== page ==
RAISE THE RATE AND CREATE JOBS TO LIFT NT ABORIGINAL PEOPLE OUT OF POVERTY
The federal government must permanently and substantially raise the rate of income support payments and back community-led job creation proposals, a coalition of Aboriginal and human rights organisations says.
The Aboriginal Peak Organisations of the Northern Territory (APO NT), NT Council of Social Services (NTCOSS) and Human Rights Law Centre have joined hundreds of organisations and individuals around Australia in calling for a permanent increase in Jobseeker and other social security payments.
They have signed an open statement supporting today’s National Day of Action organised by the Australian Council of Social Services (ACOSS) at https://raisetherate.org.au/.
NT Aboriginal families, almost half of whom live below the poverty line, have been hit particularly hard by inadequate unemployment support and remote area allowance payments.
Aboriginal people make up just a third of the NT population, but represent 70 per cent of consumers of the NT health system.
They have been trapped in ill health and poverty not only by inadequate support payments, but the discriminatory and punitive work-for-the-dole scheme and compulsory income quarantining.
The government’s community development program has stifled job creation and financially penalised people forced to work for less than a fair wage.
At the same time the cost of food and other essentials in remote communities has been growing, with a basket of healthy food estimated to cost $319 more in a community store than in a Darwin supermarket.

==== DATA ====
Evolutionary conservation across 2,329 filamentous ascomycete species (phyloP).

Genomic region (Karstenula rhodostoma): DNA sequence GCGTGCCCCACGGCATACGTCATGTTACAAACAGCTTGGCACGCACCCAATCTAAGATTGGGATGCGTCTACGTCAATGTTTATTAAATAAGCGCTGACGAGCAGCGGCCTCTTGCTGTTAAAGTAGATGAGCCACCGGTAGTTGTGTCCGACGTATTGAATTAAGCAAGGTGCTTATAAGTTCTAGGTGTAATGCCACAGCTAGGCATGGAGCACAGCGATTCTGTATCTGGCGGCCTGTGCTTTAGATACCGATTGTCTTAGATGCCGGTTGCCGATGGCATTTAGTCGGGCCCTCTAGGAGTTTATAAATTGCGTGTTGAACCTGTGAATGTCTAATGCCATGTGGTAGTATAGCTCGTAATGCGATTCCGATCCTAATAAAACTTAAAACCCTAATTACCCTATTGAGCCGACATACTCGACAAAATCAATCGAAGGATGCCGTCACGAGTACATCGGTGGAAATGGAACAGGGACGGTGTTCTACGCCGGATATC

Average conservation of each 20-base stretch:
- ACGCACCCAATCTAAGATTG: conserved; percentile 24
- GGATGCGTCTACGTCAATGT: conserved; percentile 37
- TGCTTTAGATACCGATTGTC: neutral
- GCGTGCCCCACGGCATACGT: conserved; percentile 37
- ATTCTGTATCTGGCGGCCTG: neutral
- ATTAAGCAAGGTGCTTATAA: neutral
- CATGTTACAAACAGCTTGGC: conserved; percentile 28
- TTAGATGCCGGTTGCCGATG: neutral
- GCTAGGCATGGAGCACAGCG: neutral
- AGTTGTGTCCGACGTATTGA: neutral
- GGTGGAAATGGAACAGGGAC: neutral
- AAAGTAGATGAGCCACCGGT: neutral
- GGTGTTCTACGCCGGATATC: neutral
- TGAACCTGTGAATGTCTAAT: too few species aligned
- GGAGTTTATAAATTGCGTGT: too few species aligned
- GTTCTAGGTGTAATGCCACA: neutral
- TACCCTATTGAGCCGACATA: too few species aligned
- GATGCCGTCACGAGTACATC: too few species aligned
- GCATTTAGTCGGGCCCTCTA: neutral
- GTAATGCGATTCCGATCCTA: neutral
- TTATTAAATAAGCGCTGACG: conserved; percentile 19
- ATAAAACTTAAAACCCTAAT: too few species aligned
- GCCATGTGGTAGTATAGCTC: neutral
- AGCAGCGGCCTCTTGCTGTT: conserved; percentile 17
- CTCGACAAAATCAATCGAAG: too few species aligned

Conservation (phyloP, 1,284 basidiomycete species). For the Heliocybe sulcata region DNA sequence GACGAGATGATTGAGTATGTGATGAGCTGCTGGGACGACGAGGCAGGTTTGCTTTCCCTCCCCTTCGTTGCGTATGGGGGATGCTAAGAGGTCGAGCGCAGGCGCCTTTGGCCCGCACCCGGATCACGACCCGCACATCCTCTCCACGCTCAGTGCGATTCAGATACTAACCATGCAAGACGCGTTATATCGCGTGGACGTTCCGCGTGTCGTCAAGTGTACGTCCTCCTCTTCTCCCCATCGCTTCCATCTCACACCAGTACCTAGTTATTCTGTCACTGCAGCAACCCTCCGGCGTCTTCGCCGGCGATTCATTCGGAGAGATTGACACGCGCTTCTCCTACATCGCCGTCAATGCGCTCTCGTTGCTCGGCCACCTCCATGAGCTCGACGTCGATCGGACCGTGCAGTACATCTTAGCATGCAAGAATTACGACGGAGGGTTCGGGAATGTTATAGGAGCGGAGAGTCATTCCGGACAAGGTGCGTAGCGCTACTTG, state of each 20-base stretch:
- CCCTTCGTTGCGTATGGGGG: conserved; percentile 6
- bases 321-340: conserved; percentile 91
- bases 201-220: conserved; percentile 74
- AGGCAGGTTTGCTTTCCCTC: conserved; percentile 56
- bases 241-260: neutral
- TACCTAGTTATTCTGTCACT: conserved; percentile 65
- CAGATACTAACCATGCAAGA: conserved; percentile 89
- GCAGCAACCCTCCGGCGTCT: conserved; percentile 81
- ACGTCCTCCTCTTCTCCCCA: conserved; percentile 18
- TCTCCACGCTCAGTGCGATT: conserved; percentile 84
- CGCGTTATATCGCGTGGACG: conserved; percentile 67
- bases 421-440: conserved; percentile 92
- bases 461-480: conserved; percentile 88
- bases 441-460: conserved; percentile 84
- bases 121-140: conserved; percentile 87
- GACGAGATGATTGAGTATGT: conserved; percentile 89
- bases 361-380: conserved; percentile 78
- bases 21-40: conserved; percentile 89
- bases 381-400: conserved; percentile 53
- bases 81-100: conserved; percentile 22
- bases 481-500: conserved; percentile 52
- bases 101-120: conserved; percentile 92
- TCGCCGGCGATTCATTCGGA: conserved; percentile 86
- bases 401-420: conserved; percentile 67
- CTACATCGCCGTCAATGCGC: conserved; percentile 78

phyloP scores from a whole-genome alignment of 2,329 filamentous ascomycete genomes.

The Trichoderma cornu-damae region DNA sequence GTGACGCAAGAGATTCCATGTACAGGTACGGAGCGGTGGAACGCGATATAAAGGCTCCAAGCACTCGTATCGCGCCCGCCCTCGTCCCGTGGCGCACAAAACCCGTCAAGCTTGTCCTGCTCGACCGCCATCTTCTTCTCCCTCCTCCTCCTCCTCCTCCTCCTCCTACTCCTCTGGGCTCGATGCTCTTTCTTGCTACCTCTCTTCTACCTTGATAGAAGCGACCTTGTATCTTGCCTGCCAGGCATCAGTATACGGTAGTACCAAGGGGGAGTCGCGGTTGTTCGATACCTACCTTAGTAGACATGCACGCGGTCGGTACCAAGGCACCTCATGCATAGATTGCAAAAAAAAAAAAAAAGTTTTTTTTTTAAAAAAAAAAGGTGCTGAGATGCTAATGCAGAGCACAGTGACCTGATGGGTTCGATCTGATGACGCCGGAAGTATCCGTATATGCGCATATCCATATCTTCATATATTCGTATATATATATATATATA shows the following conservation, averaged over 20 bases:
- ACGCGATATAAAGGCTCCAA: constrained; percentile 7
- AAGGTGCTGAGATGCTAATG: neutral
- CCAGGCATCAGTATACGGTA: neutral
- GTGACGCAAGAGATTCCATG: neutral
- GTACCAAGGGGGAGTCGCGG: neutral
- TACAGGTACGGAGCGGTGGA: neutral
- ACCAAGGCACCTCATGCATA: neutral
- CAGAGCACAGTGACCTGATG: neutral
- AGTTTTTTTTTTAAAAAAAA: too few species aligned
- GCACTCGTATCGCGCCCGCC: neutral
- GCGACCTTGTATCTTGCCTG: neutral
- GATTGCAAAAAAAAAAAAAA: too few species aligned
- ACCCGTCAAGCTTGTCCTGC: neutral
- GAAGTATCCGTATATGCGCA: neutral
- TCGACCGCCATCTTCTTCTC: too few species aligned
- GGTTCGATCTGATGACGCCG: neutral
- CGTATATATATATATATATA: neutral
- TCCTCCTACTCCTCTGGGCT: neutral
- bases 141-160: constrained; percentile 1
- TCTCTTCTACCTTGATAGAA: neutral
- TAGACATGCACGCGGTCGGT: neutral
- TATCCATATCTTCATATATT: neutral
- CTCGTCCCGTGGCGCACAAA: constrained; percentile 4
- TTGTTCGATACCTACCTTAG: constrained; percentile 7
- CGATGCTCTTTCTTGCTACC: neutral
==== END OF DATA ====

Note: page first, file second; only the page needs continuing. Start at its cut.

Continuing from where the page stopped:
The poorest Territorians are paying close to 60 per cent more for their groceries.
Deborah Di Natale (NTCOSS CEO): “I have seen first-hand the ridiculously high prices in remote communities and the lack of fresh fruit and vegetables on the shelves. This level of inequity should not be tolerated in a country that prides itself on a fair go.”
Joe Martin-Jard (Central Land Council CEO and APO NT representative):“The temporary coronavirus supplement has improved the health of Aboriginal people in remote communities, with stores reporting to CLC staff increased sales of fresh food, essential white goods and warm winter items, as well as a decrease in requests for emergency relief.”
Raising incomes for those who are unable to work or where few jobs exist is absolutely critical but must go hand in hand with a serious commitment to jobs creation in the bush.”
“For those who can and want to work we have a pathway into the world of properly paid employment – we just need the government to act on our remote job creation plan.”
Adrianne Walters (Associate Legal Director, Human Rights Law Centre):“We cannot go back to the indignity of people scraping to survive on $40 a day. The Government should permanently raise payments and end discrimination in the social security system to ensure every person has enough money to live a decent life.”
14 July 2020
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